A Rich Tapestry of Voice and Music in The Marriage of Figaro

United StatesUnited States  Mozart: The Marriage of Figaro, LA Opera, James Conlon (conductor), Dorothy Chandler Pavilion, Los Angeles, 21.3.2015-12.4.2015 (JRo)

Marriage of Figaro Photo: Craig T. Matthew/LAO
Marriage of Figaro
Photo: Craig T. Matthew/LAO

Figaro: Roberto Tagliavini
Susanna: Pretty Yende
Count Almaviva: Ryan McKinny
Countess Almaviva: Guanqun Yu
Cherubino: Renée Rapier
Doctor Bartolo: Kristinn Sigmundsson
Marcellina: Lucy Schaufer
Don Basilio: Robert Brubaker
Don Curzio: Joel Sorensen
Barbarina: (3/21 – 4/4) So Young Park
Barbarina: (4/9 – 4/12) Vanessa Becerra
Antonio: Philip Cokorinos

Director: Ian Judge
Scenery: Tim Goodchild
Lighting: Mark Doubleday
Costumes: Deirdre Clancy
Chorus Master: Grant Gershon
Original Choreographer: Sergio Trujillo
Choreographer: Chad Everett Allen


Before Bergman’s Smiles of a Summer Night, before Renoir’s Rules of the Game or Sturges’s The Lady Eve, there was Mozart and Da Ponte’s The Marriage of Figaro. Through beautifully delineated characterizations, both musical and poetic, Mozart’s tender yet often hilarious opera reminds us what it is to be human – to love, to rage, and to accept our weaknesses.

We may marvel at the machinations of the plot (which contains more confusion, deception, and disguises than an episode of I Love Lucy), but as in all heartfelt comedy, love and reason finally prevail. Figaro, Susanna, and Countess Rosina Almaviva foil the Count’s attempted seduction of Susanna on the night of her wedding to Figaro; the lustful Cherubino escapes punishment to love another day; and Rosina and the Count reconcile.

The LA Opera’s gifted cast, assembled for this revival of an earlier production, was supported by the sublime colors and textures fashioned by James Conlon and his musicians. The evening was a true symbiosis of voice and orchestra.

Though the opera’s title bespeaks Figaro as the driving force behind the chicanery, it is really the two women, Susanna and Countess Almaviva, who unite to bring about the happy conclusion they so richly deserve. Nowhere else in the opera is the class equality that Beaumarchais advocated so apparent as in the relationship of the two women. For all Figaro’s intelligence and interference, Almaviva remains the master – Figaro and the household tiptoe around him at every turn. But between Susanna and Rosina there is sisterhood rather than a power struggle. They deeply understand the workings of the human heart, and it is their alliance that makes things right.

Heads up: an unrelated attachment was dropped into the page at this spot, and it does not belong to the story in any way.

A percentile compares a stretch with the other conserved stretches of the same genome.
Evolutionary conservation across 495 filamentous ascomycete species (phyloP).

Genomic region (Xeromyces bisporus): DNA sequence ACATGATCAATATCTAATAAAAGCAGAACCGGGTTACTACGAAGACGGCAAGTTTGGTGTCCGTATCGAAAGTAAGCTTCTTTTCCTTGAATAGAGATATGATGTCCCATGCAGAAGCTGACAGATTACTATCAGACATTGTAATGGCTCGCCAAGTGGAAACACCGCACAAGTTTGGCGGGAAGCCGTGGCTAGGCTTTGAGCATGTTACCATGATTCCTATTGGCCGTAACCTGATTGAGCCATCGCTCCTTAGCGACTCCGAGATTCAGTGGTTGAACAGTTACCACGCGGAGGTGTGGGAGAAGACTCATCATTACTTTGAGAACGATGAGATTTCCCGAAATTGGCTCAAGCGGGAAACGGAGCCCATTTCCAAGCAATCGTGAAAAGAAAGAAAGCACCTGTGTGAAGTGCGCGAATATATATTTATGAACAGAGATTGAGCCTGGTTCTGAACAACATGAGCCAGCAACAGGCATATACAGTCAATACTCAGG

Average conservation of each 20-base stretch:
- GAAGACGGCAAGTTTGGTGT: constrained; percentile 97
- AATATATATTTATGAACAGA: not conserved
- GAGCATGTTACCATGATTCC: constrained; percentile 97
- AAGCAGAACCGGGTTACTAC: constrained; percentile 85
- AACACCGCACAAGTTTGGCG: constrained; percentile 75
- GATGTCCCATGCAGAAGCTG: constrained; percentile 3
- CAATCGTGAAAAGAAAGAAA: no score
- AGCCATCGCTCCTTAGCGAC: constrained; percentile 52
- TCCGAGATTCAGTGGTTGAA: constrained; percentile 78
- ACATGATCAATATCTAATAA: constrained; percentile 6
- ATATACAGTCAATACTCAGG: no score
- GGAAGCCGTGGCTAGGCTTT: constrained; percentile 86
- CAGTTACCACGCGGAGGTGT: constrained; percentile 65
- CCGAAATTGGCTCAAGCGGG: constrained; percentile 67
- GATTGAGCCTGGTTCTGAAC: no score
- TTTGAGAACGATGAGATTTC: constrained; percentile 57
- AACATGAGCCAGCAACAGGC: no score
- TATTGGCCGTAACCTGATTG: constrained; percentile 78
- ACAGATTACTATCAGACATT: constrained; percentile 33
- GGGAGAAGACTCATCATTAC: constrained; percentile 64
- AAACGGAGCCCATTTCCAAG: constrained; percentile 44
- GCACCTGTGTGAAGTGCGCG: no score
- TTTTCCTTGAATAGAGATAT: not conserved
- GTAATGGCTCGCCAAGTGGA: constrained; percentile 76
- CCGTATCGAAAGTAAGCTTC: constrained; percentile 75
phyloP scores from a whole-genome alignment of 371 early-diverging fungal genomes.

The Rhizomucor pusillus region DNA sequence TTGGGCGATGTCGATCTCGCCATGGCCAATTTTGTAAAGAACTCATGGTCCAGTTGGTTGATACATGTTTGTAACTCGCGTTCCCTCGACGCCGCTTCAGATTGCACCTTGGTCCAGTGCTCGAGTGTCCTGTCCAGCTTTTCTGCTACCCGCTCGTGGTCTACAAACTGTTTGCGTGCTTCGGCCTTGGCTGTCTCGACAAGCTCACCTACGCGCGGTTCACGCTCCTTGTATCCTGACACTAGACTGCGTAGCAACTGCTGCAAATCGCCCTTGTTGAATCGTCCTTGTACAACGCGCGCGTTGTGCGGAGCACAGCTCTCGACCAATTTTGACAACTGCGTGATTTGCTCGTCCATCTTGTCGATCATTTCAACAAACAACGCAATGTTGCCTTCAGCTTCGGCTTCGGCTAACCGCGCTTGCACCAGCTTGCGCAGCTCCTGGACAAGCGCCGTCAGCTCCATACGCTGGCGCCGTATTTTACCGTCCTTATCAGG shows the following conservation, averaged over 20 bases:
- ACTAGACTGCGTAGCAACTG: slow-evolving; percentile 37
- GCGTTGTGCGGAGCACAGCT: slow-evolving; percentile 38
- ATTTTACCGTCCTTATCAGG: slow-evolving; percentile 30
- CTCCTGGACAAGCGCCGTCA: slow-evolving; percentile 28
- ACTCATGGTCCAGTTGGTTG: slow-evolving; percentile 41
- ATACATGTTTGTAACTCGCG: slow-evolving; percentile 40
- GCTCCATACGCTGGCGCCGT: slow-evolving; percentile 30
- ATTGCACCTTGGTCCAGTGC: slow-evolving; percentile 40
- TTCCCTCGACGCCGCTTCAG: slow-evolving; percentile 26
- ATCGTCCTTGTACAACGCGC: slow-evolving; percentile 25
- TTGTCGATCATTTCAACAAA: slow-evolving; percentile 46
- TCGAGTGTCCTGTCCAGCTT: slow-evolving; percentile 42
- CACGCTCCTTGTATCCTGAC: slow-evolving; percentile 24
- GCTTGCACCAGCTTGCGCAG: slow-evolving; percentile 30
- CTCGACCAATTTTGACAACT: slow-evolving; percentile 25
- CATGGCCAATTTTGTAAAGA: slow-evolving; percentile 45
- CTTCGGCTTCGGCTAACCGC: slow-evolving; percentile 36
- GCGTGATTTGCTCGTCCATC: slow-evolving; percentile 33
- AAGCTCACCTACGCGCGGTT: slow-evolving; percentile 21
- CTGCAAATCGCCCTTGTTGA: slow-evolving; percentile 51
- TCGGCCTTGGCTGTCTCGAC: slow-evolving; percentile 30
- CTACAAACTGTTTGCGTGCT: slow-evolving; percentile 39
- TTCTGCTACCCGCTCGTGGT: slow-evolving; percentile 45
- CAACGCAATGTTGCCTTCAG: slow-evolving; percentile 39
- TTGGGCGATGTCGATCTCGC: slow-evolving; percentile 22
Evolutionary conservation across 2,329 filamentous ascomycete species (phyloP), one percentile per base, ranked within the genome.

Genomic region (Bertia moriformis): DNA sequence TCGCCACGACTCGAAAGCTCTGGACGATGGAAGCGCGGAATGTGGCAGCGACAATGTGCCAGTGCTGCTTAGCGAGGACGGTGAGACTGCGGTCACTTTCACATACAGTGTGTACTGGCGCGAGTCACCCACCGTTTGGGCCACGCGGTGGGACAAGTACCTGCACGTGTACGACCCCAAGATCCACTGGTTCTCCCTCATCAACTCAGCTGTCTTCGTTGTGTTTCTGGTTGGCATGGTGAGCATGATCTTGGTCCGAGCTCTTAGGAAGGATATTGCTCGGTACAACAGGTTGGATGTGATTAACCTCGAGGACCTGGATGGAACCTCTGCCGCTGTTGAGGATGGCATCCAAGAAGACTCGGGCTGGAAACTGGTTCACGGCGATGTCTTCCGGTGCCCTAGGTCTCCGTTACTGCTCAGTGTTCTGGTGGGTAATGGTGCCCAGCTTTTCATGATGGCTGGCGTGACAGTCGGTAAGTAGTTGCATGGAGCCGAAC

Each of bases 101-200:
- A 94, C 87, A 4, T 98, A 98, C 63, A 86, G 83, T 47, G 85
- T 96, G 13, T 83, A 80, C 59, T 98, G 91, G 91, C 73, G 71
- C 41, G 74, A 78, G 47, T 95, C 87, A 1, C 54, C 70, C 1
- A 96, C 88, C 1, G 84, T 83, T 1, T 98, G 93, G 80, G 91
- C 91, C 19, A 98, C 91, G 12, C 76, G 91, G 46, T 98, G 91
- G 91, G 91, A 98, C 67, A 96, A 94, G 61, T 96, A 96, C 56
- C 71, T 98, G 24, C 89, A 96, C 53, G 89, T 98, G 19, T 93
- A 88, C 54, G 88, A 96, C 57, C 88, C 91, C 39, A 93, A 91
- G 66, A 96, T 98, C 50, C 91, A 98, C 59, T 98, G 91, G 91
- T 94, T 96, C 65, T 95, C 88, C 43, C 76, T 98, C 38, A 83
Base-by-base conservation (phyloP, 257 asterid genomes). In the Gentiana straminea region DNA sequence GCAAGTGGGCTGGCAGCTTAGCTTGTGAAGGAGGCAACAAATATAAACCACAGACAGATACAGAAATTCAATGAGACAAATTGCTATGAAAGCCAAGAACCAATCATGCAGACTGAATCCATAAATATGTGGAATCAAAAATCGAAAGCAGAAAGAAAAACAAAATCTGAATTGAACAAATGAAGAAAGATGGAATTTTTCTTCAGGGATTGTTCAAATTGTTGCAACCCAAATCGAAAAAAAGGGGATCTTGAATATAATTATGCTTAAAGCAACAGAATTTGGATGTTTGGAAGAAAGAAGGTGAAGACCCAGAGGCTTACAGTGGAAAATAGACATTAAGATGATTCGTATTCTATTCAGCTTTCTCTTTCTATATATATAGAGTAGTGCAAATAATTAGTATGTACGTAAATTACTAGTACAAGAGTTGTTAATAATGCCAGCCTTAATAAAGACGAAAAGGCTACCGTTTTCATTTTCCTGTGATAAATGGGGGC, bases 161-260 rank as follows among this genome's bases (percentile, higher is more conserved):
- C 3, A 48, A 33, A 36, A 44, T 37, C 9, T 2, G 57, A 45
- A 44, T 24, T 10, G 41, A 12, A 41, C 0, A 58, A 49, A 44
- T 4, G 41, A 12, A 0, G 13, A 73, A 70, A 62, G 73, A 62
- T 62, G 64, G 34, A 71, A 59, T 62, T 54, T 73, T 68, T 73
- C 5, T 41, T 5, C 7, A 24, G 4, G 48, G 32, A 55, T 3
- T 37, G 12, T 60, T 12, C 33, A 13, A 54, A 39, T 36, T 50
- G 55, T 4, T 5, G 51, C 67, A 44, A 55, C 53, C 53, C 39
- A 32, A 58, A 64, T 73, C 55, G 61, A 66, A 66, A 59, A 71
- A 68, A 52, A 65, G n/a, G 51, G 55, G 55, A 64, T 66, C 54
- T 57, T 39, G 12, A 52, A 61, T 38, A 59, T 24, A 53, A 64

In her debut as Susanna, Pretty Yende, who first impressed LA audiences as Micaëla in Carmen in 2013, brought a warmth and richness to her singing that underscored the humor and intelligence of her characterization. Her agile voice was particularly beguiling in the Act IV aria, “Deh vieni, non tardar.”

Guanqun Yu as Rosina appeared here this season as the same character in Corigliano’s The Ghosts of Versailles. She was affecting in both operas, a lustrous presence capable of soaring top notes that contrasted with the darker harmonies needed to express her pain over her husband’s philandering, so keenly illustrated in her second aria, “Dove sono.” Together, Yende and Yu melted hearts in the Act III letter duet.

A bass baritone working primarily in Europe, Roberto Tagliavini’s warm, shaded, and expressive voice had the power to convey all of Figaro’s dynamics, from smooth patter to simmering rage. His acting, however, could use some fine-tuning in a role where one expected wily grace and a bit of swagger.

Ryan McKinny never falls short in the acting department (apparent also in his portrayal of Stanley in A Streetcar Named Desire, seen here in 2014). He is completely the arrogant, entitled count – handsome, sensual, and duplicitous – which made his comic sequences all the funnier.  Nor did his singing disappoint with his pleasing, lyrical baritone.

As Cherubino, Renee Rapier was appropriately lustful, bringing a goofy, awkward, adolescent quality to the role, and she was affecting in her Act II canzone, “Voi che sapete.”

Setting the piece in the 1950’s neither detracted from nor added to the opera’s enjoyment, though one felt a slight uneasiness when Almaviva donned a military uniform. Was he a member of Franco’s regime? The circle-skirted dresses of Rosina and Susanna and the highly styled, extravagant ensembles of Marcellina were certainly a nod to the fifties and in keeping with their characters. The attractive interior sets of the first three acts gave way to the sparse outdoor set of Act IV. The lack of a lush garden was compensated for by the colorful fireworks display, both vocal and pyrotechnic, at the opera’s conclusion.

As Marcellina, foiled in her attempt to wed Figaro when she discovers he is none other than her lost child, Lucy Schaufer (seen here as Berta in The Barber of Seville and as Susanna in The Ghosts of Versailles) proved again that she is a marvelous comedic actress and singer of considerable power and finesse. The rest of the cast, including Kristinn Sigmundsson as Doctor Bartolo, Robert Brubaker as Don Basilio, So Young Park as Barbarina, and Philip Cokorinos as Antonio, were delightful.

Under the superb direction of Maestro Conlon, LA Opera has now completed its Figaro trilogy, an enlightening and warmhearted gift to Los Angeles.

Jane Rosenberg

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